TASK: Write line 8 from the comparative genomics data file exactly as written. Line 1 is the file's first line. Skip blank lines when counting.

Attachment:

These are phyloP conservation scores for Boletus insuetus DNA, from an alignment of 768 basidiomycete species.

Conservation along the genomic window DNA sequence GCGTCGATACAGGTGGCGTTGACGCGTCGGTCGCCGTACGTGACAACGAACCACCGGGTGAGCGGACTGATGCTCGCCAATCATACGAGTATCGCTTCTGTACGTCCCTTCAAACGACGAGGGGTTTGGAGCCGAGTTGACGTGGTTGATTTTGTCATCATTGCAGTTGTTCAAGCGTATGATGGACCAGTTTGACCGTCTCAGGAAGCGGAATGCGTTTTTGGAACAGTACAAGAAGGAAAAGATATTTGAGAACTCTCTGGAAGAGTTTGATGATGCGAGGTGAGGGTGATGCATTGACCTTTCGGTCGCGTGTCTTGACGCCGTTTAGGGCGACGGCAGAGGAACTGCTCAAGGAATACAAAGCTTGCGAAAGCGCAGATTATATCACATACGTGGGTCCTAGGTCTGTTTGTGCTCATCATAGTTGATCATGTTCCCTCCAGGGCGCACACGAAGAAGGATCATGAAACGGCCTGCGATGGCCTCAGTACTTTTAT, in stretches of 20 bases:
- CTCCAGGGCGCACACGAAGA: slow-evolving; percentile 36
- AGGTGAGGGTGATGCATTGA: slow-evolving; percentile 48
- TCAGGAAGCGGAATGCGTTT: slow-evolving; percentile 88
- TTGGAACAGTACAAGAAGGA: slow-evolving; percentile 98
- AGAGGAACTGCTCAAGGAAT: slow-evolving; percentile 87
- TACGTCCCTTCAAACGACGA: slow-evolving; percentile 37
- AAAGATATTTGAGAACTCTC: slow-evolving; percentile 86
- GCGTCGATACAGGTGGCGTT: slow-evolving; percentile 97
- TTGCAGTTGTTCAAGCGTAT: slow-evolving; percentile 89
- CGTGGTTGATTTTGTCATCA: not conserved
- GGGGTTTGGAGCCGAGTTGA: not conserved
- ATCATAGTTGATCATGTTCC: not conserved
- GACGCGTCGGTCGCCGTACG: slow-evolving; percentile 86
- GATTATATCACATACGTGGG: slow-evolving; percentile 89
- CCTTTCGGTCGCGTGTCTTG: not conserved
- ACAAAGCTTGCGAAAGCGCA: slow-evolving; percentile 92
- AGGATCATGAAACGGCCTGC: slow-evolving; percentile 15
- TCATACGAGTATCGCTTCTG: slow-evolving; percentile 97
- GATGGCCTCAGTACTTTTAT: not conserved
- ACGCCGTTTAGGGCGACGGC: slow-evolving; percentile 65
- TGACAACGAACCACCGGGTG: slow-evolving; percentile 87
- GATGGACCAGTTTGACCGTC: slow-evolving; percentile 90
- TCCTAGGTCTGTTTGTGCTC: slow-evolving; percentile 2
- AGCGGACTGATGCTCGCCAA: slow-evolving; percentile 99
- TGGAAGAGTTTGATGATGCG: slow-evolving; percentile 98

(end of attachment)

- TACGTCCCTTCAAACGACGA: slow-evolving; percentile 37